September 2018
Volume 18, Issue 10
Open Access
Vision Sciences Society Annual Meeting Abstract  |   September 2018
Decoding face- and house-associated eye-movement patterns in FFA and PPA
Author Affiliations
  • Lihui Wang
    Department of Experimental Psychology, Otto-von-Guericke University, MagdeburgCenter for Behavioral Brain Sciences, Magdeburg, Germany
  • Florian Baumgartner
    Department of Experimental Psychology, Otto-von-Guericke University, Magdeburg
  • Michael Hanke
    Department of Experimental Psychology, Otto-von-Guericke University, MagdeburgCenter for Behavioral Brain Sciences, Magdeburg, Germany
  • Stefan Pollmann
    Department of Experimental Psychology, Otto-von-Guericke University, MagdeburgCenter for Behavioral Brain Sciences, Magdeburg, Germany
Journal of Vision September 2018, Vol.18, 1158. doi:10.1167/18.10.1158
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      Lihui Wang, Florian Baumgartner, Michael Hanke, Stefan Pollmann; Decoding face- and house-associated eye-movement patterns in FFA and PPA. Journal of Vision 2018;18(10):1158. doi: 10.1167/18.10.1158.

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      © ARVO (1962-2015); The Authors (2016-present)

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Abstract

The functional topography of the motor cortex represents natural movement patterns (Aflalo and Graziano, 2011). Here we asked if such movement patterns are already represented at the beginning of the perception-action cycle in that visual areas represent the motor programs that are typically used in looking at specific visual stimuli. Specifically, we investigated whether the fusiform face area (FFA) and the parahippocampal place area (PPA) contain a representation of gaze patterns that are used when looking at faces or houses. For this purpose, we instructed observers to follow a dot presented on a uniform background. In Experiment 1 and 2, the dot's movement represented 3000ms of the gaze path acquired from an independent observer while looking at face or house pictures. Results from Experiment 1 showed that face- and house-associated gaze patterns could be discriminated by multivariate pattern analysis in FFA and PPA. This discrimination was still observed when gaze dispersion differences were controlled in Experiment 2. To control differences in the physical properties of the visual stimuli, in Experiment 3, the dot's movement represented the first 600ms of the gaze path acquired from either the current observer or from another observer of the sample (who would receive the first observer's gaze paths as the "other" path). We found that only the own face- and house-associated gaze patterns could be discriminated, underlining the individual nature of gaze patterns and ruling out stimulus differences as confounds. The discrimination of the observer's gaze patterns was specific to FFA and PPA, but was not observed in early visual areas (V1 - V5/MT). Moreover, the individual decoding accuracy in FFA was correlated with the accuracy in following the gaze patterns. These findings indicate that FFA and PPA represent complex gaze patterns that are used to explore the visual object categories represented in these areas.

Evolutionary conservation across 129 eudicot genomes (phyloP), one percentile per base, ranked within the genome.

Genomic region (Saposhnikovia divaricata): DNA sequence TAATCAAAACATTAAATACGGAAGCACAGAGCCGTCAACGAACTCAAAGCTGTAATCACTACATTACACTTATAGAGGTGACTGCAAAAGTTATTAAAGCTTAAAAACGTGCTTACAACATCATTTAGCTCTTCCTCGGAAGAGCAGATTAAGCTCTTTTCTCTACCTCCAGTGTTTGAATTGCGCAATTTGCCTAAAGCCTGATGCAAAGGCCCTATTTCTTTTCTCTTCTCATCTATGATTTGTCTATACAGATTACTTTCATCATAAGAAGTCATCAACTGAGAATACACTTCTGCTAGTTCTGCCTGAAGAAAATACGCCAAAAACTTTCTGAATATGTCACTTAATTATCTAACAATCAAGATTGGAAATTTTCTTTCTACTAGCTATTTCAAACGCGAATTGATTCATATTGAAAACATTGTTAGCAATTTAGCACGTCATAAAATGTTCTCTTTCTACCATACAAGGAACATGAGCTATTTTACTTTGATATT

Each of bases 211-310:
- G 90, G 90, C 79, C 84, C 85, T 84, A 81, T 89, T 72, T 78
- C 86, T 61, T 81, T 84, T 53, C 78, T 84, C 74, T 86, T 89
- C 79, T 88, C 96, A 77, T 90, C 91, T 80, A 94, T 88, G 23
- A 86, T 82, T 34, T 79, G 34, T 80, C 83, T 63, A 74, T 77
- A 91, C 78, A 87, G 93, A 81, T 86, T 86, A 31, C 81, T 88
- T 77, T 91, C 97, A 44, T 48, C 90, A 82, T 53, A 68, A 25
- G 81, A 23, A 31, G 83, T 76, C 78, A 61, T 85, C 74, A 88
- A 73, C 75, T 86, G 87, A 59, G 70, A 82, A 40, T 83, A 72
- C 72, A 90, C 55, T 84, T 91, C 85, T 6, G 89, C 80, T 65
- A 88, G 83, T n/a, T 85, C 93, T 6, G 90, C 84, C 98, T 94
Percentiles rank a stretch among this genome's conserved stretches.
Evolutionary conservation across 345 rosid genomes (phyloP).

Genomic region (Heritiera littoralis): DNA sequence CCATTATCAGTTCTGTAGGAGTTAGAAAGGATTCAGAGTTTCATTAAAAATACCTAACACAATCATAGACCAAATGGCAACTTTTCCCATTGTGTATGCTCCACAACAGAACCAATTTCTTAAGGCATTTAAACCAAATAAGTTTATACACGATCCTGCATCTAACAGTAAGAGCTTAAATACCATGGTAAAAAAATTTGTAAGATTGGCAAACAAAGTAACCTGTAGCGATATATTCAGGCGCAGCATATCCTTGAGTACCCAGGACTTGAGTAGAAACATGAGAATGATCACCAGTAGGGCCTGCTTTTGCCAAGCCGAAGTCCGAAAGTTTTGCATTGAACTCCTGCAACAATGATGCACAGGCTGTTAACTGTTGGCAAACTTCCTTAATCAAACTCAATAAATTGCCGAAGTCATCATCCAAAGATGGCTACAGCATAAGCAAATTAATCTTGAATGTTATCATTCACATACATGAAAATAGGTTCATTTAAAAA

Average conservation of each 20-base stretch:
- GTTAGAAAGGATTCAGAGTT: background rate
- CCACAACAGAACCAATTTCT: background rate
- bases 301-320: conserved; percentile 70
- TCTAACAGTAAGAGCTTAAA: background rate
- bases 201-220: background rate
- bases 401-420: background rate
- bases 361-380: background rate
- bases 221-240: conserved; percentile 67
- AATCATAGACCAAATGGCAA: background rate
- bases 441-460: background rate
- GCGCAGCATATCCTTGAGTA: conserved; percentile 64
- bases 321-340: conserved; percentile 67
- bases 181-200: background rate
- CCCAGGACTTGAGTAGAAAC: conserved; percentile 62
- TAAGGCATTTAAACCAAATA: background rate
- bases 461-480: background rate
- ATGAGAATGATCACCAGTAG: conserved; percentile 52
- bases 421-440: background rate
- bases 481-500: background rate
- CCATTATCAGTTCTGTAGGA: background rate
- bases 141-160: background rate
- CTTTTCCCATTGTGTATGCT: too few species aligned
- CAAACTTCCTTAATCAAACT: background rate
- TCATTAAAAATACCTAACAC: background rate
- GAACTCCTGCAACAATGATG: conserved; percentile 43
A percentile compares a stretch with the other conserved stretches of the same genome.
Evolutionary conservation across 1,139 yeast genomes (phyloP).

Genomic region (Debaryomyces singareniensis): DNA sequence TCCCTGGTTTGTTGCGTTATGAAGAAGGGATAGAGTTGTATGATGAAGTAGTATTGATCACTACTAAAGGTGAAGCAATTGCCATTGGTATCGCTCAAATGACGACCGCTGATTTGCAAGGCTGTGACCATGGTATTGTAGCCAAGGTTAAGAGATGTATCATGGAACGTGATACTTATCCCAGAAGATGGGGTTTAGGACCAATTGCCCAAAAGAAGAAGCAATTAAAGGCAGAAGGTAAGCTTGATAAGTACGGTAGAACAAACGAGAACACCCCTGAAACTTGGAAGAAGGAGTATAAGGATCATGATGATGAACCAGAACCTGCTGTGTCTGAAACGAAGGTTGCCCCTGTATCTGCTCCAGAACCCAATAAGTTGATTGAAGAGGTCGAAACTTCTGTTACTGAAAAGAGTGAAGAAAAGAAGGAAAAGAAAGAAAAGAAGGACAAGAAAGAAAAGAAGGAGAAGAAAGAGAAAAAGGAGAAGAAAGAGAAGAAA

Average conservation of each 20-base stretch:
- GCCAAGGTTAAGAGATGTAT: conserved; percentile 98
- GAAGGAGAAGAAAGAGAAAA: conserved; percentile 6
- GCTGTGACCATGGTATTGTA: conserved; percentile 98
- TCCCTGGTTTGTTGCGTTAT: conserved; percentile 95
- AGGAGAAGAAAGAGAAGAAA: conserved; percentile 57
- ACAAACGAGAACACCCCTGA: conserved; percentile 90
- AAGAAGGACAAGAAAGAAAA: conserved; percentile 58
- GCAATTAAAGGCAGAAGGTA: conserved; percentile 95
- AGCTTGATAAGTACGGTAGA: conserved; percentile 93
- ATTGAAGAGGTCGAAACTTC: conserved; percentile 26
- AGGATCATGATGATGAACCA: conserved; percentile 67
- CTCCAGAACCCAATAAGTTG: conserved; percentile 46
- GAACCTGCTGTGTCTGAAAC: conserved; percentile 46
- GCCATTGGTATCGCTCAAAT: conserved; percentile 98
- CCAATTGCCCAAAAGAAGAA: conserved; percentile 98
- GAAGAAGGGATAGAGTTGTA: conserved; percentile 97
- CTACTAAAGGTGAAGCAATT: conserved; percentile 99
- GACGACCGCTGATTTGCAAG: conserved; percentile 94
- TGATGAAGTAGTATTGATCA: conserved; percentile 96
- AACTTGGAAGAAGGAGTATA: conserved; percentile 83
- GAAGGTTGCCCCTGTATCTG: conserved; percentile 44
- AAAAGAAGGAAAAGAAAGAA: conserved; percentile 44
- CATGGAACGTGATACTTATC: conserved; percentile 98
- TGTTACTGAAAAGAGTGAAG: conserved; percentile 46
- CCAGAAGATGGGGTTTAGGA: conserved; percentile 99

Meeting abstract presented at VSS 2018

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